Which will stand and which will fall? That’s the question anxious house owners in Bengaluru have been grappling with in the wake of a massive drive to remove encroachments on stormwater drains in the city.
The Bruhat Bengaluru Mahanagara Palike (BBMP) began the drive in August following severe floods in the city after several lakes overflowed because of clogged stormwater drains (rajakaluves).
Yet, even a month later, there is no clarity on whether the drive will be effective, and what yardsticks were used to raze around 200 buildings without issuing notice even while sparing around 1,800 that were identified as “encroachments.”
So, just how was this drive taken up?
Most of the razed structures had been approved by civic authorities and 21 BBMP and Bangalore Development Authority (BDA) officials have been booked for granting clearances over the last many decades.
Civic analyst V. Ravichandar explains: “The problem in Bengaluru is of records, which are in a pathetic state. Though several villages have lost rural characteristics, they are still in village maps in the absence of city records.”
The network of drains fell into disrepair with the rapid urbanisation that Bengaluru saw post-1990s. With the BDA inactive, private landowners-turned-developers allegedly connived with Revenue Department officials and encroached on the “inalienable” drains to form layouts in areas around the core city of 132 sq. km. The civic agency inherited the problem in 2007 when 580 sq. km was added to it. In the absence of digital maps and lack of access to village maps, thousands of gullible property buyers fell prey.
Even in the present demolition drive, there is a controversy over which records to go by. The BBMP has relied on village survey maps prepared by the Revenue Department from 1900 to 1920 (updated till late 1960s) to identify the drains, and not the Comprehensive Development Plan (CDP) prepared by the BDA.
Mr. Ravichandar pointed out that the BDA-prepared CDP is not geo-referenced and does not accurately validate the stormwater drains, resulting in confusion, whereas the village survey maps are geo-referenced and accurate. The CDP is the only reference document for urbanisation, he said.
No notice issued
This confusion has led to accusations that some structures were “arbitrarily” chosen for demolition while others are spared. Further, most demolitions so far have been carried out without any notice being issued, with the BBMP citing a provision in the Karnataka Municipal Corporation Act that demolitions can be undertaken. However, the famous Orion Mall in Rajajinagar and a tech park developed by the Prestige Group in Bellandur received a lifeline after re-surveys were ordered.
“There is no transparency in the method adopted. On the face of it, it looks like the demolition drive has been unfair. Individual houses have been demolished without notices, but re-survey has been ordered for big complexes,” said real estate expert R. Ramesh.
Both the Orion Mall management and the Prestige Group have refuted allegations of encroachments. In a release, Prestige Group Chairman and Managing Director Irfan Razack said the group had always respected the rule of law. “Whatever work we have undertaken till date has always been completed with all requisite permissions and sanctions,” he said.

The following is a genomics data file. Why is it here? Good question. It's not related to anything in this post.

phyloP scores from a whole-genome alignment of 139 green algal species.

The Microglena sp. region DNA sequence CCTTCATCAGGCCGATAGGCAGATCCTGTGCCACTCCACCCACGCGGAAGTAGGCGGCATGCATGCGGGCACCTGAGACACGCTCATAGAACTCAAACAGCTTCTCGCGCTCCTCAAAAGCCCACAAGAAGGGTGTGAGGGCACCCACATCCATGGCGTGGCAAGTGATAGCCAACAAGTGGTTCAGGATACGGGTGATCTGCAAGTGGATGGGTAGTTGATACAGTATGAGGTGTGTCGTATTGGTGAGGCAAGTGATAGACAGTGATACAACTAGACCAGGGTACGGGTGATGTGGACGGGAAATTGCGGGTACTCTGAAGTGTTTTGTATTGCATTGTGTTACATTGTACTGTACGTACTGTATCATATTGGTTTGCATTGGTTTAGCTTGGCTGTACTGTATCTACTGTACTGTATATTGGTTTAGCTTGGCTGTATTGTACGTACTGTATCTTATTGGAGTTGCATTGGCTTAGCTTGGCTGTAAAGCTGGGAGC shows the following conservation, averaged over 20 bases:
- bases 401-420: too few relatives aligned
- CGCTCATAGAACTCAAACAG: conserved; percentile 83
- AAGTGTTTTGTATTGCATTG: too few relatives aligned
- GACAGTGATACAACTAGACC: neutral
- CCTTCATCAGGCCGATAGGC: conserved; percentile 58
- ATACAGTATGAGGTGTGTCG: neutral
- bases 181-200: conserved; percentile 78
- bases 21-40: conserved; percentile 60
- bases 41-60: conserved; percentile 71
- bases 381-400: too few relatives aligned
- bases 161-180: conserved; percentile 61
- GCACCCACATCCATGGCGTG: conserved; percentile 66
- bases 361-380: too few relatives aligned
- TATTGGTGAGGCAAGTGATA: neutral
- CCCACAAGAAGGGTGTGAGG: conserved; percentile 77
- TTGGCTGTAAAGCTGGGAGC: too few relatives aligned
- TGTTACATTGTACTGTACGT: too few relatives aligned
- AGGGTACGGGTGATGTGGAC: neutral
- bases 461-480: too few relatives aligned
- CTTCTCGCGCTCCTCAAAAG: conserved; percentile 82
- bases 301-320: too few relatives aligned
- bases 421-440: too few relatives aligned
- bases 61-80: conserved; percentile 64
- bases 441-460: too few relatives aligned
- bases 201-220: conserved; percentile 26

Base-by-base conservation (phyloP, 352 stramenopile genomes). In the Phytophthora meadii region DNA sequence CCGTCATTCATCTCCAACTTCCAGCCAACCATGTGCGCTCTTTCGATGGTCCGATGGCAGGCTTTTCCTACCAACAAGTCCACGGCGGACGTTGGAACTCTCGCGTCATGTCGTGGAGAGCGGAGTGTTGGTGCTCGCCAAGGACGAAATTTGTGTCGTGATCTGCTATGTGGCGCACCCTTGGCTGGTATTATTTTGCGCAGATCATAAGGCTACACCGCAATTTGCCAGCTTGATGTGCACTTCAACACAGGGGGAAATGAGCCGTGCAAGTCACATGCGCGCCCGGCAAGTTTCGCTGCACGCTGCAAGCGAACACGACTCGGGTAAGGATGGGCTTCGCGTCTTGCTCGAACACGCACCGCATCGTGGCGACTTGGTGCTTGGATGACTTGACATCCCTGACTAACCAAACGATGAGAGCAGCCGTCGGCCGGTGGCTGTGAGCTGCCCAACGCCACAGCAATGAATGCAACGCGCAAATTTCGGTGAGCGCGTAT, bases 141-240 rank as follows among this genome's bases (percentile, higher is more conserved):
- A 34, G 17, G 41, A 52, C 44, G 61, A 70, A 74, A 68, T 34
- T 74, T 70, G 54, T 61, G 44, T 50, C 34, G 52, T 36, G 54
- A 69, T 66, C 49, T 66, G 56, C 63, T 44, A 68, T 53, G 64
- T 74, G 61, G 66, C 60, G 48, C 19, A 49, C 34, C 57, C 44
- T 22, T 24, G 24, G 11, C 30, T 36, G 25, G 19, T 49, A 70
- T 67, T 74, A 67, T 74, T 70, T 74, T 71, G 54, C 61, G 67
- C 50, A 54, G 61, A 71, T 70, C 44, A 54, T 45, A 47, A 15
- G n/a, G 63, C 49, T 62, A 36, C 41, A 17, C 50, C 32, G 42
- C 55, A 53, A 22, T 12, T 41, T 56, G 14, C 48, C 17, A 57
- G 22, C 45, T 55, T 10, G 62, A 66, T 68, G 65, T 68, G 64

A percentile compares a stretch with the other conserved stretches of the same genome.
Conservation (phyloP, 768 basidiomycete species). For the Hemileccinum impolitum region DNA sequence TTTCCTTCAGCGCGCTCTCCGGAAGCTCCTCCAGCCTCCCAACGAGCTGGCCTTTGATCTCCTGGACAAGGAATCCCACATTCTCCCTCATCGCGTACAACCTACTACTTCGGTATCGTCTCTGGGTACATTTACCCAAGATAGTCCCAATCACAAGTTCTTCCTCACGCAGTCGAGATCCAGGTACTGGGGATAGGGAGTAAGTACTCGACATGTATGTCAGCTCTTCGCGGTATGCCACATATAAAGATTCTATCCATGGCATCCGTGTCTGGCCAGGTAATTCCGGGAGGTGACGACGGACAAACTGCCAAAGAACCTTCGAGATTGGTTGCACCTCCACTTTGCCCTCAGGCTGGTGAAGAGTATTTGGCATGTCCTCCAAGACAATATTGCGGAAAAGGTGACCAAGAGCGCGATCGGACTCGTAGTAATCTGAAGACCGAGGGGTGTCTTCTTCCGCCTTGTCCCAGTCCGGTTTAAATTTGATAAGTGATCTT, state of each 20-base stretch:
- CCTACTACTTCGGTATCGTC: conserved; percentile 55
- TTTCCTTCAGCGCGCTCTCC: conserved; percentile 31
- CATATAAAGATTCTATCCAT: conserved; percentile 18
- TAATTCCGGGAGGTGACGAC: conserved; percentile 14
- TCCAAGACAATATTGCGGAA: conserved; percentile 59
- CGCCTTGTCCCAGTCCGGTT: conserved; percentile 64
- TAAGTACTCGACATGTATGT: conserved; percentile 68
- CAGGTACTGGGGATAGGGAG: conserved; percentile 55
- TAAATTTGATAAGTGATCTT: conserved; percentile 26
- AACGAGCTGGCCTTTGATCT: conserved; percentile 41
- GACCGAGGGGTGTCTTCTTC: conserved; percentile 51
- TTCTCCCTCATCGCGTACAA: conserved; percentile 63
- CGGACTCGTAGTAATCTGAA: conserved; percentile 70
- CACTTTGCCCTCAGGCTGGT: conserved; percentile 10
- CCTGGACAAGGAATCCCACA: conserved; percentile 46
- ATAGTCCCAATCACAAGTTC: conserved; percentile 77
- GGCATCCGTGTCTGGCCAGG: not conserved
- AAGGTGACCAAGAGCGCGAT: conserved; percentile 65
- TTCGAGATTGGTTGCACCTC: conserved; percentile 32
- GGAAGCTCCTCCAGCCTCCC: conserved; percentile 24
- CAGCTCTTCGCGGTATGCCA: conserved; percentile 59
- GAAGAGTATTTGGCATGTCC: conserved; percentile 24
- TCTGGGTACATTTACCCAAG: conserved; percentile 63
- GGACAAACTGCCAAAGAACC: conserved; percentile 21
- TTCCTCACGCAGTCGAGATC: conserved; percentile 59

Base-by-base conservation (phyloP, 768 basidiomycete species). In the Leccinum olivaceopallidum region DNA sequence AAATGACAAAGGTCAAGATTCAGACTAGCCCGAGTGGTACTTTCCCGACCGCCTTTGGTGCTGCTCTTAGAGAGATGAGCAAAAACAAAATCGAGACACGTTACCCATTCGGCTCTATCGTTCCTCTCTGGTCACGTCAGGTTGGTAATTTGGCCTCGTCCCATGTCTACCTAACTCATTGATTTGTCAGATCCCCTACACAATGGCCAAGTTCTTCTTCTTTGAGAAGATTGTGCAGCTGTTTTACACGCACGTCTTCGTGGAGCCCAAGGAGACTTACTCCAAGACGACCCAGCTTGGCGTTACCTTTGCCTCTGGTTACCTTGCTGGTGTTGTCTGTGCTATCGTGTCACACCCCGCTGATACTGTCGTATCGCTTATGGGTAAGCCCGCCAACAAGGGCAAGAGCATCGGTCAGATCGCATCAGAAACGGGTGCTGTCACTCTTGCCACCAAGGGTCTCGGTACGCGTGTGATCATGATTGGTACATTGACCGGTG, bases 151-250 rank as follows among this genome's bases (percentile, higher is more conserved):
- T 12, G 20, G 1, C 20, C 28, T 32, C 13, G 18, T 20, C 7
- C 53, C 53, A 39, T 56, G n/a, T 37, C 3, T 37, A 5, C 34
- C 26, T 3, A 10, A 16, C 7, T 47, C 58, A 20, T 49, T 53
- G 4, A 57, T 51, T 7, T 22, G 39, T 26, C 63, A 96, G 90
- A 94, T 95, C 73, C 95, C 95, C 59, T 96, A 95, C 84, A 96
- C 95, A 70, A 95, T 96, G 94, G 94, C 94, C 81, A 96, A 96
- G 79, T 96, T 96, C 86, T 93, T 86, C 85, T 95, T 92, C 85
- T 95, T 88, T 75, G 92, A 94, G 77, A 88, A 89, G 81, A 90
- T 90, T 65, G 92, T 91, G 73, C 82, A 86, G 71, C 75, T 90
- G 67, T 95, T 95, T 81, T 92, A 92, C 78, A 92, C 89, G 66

In a clarification, the Orion Mall management claimed that the mall was developed on land bought from Kirloskar Electric, which in turn had acquired it from the BDA. They also claimed that they had a 1995 survey from the Revenue Department which did not show any drain or nala in the land.
Legal experts have opined that the BBMP should have followed due process of law by first cancelling the plan and khata by issuing notices before demolishing structures. Incidentally, the Karnataka High Court has also taken note of the argument and has stayed further demolitions without cancellation of plan sanction and khata for some individual cases.
Defending the civic agency’s demolition approach, BBMP Commissioner N. Manjunath Prasad said a resurvey had been ordered in the case of Orion Mall since a survey had not been conducted. In the case of Prestige Tech Park in Bellandur (the State’s Law and Parliamentary Affairs Minister, T.B. Jayachandra, had accused it of being an encroachment), a re-survey was on to confirm encroachments, if any, he said.
He, however, said other demolitions were in line with the High Court direction of 2012, without clarifying why a resurvey had not been taken up in these cases.
Highly placed sources in the government admitted that “the government felt that the demolition drive could scare the IT industry since some tech parks were also facing allegations of encroachment.” As if matters couldn’t get worse, a sudden distinction was brought in by the civic authorities between live and dead drains. Mr. Ramesh says: “Instead of plugging the loopholes for posterity, a new, yet controversial topic was invented.”
Former Law Secretary Ishwar Bhat also acknowledged that the drains — irrespective of their character now — cannot be used for any other purpose and any ownership claim does not stand.
Mr. Prasad, however, says the distinction had been done to prioritise encroachment removal, and that the illegal structures on dead drains would be removed later.
Ironically, in the midst of the controversy around the drive, architects and city planners seem doubtful of whether it will serve the purpose. “The demolition drive has been haphazard and done in a hurry,” said urban expert Ashiwn Mahesh, raising fears that it may not be effective in ensuring that the city does not face another flood.
The demolition could have been done with more deliberation rather than a knee-jerk reaction. There is no guarantee this will prevent flooding, Mr. Ravichandar said.
Credits The Hindu